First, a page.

When Computers Go Bad

It’s been a very busy month fighting various computer problems. First I had a motherboard failure which resulted in having to gut my computer and replace most of it. Technology is changing so fast that even though many of the components in my computer were fairly new they weren’t compatible with my new motherboard.

As a result of the hardware change I had to reverify my Windows XP installation with Microsoft many times throughout the process. Every time you make major hardware changes (with only a hand full of exceptions) to a Windows XP box (the hardware, not the software) they wan’t you to check in with them to verify your installation. This is a process I find personally offensive. It reminds me of Fry’s Electronics where after you make your purchase you have to stand in line to wait your turn to have your purchases verified by the correctional officer standing at the exit door. If they didn’t want me to walk out the door with something in my shopping bag they didn’t want me to have they should not be putting anything in the bag that doesn’t belong there. It isn’t even like they are stopping shoplifting because they are just checking the bags their own employees pack.

When I installed Windows XP I registered the software and was on record as having a valid installation. While I understand why they are doing this I don’t think it’s the best approach. I haven’t changed my software and it was running on the same hard drive where I originally installed it. If I upgrade my PC that is my business and I should not have to let Microsoft know when I do.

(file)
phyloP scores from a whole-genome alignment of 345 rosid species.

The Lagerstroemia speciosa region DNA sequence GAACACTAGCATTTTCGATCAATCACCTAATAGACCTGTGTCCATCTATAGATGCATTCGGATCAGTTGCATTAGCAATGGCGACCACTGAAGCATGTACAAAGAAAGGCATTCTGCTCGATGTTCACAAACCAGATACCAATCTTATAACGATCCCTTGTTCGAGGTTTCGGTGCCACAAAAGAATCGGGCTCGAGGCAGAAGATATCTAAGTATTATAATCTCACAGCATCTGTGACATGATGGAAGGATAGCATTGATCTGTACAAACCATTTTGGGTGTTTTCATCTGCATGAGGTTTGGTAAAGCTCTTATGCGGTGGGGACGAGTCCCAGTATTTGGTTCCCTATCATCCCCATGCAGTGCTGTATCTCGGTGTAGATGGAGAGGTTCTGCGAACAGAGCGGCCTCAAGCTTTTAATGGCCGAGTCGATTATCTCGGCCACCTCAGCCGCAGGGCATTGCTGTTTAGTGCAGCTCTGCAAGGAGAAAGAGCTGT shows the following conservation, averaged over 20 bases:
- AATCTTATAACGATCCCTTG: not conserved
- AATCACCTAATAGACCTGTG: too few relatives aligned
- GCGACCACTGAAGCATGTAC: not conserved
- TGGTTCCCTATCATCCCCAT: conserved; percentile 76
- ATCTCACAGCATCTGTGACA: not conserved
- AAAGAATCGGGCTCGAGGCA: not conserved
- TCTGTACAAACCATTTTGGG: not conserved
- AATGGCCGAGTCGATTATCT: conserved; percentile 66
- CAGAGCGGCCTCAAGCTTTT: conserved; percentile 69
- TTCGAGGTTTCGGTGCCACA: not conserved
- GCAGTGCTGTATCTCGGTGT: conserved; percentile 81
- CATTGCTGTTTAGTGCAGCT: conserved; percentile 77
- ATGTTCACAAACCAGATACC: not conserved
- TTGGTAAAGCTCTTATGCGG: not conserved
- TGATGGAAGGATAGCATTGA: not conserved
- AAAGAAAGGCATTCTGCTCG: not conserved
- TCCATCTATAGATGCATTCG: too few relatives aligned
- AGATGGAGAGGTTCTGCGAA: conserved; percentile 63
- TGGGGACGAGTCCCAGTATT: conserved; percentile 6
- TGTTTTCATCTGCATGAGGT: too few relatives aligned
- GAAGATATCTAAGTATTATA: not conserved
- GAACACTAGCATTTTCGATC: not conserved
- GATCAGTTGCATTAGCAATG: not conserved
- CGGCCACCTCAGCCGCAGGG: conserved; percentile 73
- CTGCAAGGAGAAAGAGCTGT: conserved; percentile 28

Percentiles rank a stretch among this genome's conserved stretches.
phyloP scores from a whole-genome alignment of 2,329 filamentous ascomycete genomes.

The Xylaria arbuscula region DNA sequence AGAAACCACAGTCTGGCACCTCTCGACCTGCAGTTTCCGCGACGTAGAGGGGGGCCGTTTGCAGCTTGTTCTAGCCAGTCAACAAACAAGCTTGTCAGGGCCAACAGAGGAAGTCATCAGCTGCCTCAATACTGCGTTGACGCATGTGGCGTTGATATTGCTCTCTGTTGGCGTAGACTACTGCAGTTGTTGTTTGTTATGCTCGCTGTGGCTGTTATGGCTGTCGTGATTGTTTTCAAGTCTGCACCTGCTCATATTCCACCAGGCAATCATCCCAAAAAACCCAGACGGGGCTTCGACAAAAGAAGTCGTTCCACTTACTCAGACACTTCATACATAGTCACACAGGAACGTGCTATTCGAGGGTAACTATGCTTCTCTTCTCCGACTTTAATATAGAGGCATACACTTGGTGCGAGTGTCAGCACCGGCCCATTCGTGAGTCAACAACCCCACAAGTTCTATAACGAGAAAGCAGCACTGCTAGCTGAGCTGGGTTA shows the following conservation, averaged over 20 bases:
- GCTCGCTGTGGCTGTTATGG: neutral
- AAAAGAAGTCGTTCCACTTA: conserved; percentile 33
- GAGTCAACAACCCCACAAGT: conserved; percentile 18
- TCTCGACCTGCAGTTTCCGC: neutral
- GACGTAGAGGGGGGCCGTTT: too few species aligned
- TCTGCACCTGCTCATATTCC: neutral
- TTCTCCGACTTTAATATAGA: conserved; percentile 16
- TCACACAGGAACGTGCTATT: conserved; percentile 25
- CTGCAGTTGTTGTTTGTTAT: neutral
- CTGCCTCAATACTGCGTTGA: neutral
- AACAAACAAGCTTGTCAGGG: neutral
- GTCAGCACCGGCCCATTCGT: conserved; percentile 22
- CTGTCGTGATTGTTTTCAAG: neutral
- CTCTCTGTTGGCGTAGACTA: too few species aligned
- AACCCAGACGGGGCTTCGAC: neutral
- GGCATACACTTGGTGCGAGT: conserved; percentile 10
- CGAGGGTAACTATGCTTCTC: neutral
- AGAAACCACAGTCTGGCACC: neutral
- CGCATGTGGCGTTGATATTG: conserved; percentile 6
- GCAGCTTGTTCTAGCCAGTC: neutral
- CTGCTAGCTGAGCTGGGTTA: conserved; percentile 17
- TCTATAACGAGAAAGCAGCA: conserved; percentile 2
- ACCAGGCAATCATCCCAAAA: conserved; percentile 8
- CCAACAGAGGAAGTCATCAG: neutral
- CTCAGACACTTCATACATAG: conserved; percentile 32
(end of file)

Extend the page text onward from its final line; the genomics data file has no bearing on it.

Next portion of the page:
To this end I’ve decided to migrate all my productivity to Linux. My plan is to only keep Windows XP around for gaming and solely because at the moment too many game companies aren’t writing for Linux yet. They are missing the boat if you ask me.

So now I am running Ubuntu Linux on my system and I’ve replaced 98% of my regular applications (sans games) with either Linux versions of the same software or comparable software. Still on my list of apps to run under linux are iTunes which I like for it’s iPod management though as a music player I have a better solution under Linux I like better.

This Friday will be the first episode of JD’s Musical Alchemy I’ve recorded under the Linux environment. I’ve been reviewing it and I’m very impressed with how it came out. Keep an eye open for Episode 15.

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